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San Cristobal Group
In this Group: Maria Leonarda, Maria Elsa, Ana Elsa, Maria Lucia, Christina, Irma Julieta, Clemencia, Valentina Rogelia, Carlota, Ana Florencia, Isabel, Olga Guadalupe, Maria Estela, Irma Cristina*, Fulgencia*
* not pictured

The women of the ‘San Cristobal’ village bank are entering their second loan cycle with Friendship Bridge and are eagerly awaiting the approval of their newly requested loans. The fifteen women know each other well, living as neighbors in a rural village just outside of Chimaltenango. Now, in addition to being neighbors, they are learning to become confidants and support each other in business, sharing ideas for success, and helping one another overcome obstacles. After the success of their first loan, other women took note and have joined the group. The veteran members will teach them about solidarity and responsibility within the group. They are confident of their ability to repay, and excited to take on this new challenge.

All fifteen women are weavers, crafting beautiful "huipiles," the traditional Mayan blouse, whose intricate designs reveal a woman’s hometown, marital status, or beliefs. A single huipil C. take up to three months to produce, working all day. After an initial investment of about $30-$50, it C. be sold for up to $200. The women also save money by weaving for themselves, rather than buying from others.

They are asking for a loan of 24,000 quetzales, about $3150 USD, with which they will purchase thread in bulk to weave the huipiles, as well as skirts and belts and other crafts. Some of the women sell their weaving in markets in the nearby town of Chimaltenango, and most are well known in their own village and receive orders from friends and neighbors. Buying in bulk drastically lowers the cost of thread, and it also cuts back on the trips that must be made to the market to buy materials, saving on time and travel expenses.

The women are excited about their loan and the possibility of better providing for their families. They dream of being able to support their children in school past 6th grade, opening up opportunities for them that will help stop the cycle of poverty within their families.

(The two women who are not pictured had come to the meeting but left to take care of their children before the photo was taken.)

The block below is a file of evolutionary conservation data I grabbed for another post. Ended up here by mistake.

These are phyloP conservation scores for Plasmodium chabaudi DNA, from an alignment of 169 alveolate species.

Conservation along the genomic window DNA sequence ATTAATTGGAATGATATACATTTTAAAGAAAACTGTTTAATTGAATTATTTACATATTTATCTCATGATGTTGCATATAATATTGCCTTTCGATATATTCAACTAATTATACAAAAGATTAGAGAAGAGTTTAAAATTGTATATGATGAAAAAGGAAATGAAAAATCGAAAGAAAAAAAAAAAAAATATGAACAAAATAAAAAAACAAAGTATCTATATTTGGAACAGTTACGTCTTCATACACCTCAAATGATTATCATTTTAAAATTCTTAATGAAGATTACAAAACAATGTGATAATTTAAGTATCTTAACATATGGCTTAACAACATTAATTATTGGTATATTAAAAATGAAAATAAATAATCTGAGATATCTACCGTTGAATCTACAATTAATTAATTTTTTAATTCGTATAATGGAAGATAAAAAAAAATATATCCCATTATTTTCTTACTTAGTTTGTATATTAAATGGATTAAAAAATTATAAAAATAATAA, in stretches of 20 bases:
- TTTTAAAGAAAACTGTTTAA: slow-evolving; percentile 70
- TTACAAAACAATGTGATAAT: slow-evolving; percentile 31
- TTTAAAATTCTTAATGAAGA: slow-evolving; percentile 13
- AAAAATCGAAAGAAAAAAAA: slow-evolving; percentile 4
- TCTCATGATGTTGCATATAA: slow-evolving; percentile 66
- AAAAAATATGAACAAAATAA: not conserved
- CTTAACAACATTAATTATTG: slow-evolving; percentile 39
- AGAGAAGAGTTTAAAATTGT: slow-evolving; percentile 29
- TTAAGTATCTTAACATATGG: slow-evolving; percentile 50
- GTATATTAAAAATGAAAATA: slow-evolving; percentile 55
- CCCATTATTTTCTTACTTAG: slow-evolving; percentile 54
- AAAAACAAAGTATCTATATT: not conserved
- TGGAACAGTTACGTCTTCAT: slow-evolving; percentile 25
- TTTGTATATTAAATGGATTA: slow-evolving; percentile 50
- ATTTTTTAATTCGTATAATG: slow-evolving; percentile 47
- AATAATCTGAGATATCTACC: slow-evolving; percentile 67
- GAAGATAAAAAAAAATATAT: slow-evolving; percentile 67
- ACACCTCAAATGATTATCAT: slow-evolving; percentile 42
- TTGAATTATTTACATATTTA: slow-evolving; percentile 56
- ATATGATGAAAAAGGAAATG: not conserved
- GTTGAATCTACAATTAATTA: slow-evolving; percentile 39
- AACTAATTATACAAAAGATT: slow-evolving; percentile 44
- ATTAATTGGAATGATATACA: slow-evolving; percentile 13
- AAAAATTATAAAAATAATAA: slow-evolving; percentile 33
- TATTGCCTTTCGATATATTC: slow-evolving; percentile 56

Additional Information

About Friendship Bridge

This loan is administered by Friendship Bridge (FB), a nonprofit, nongovernmental organization that empowers thousands of impoverished Guatemalan women through its Microcredit Plus program. The program combines small loans averaging US$350 for four-to-twelve month loan terms with non-formal, participatory education.

As FB clients, women start, expand, or diversify their businesses and learn practical lessons on topics including business, health, and self-esteem. FB’s clients borrow as a group, forming Trust Banks (groups of 7-25 women who serve as co-guarantors of the loan and act as a self-regulating support network).

This is a Group Loan

In a group loan, each member of the group receives an individual loan but is part of a larger group of individuals. The group is there to provide support to the members and to provide a system of peer pressure, but groups may or may not be formally bound by a group guarantee. In cases where there is a group guarantee, members of the group are responsible for paying back the loans of their fellow group members in the case of delinquency or default.

Kiva's Field Partners typically feature one borrower from a group. The loan description, sector, and other attributes for a group loan profile are determined by the featured borrower's loan. The other members of the group are not required to use their loans for the same purpose.

About Guatemala

  • $5,300
    Average annual income
  • 75
    View loans »
    Guatemala Loans Fundraising
  • $9,872,275
    Funds lent in using Kiva
  • 7.6
    Guatemala Quetzales (GTQ) = $1 USD

Success!! The loan was 100% repaid

A portion of San Cristobal Group's $3,150 loan helped a member to purchase thread for weaving.
100% repaid
Repayment Term
15 months (Additional Information)
Repayment Schedule
Apr 4, 2008
Mar 21, 2008
Currency Exchange Loss:
Jun 19, 2009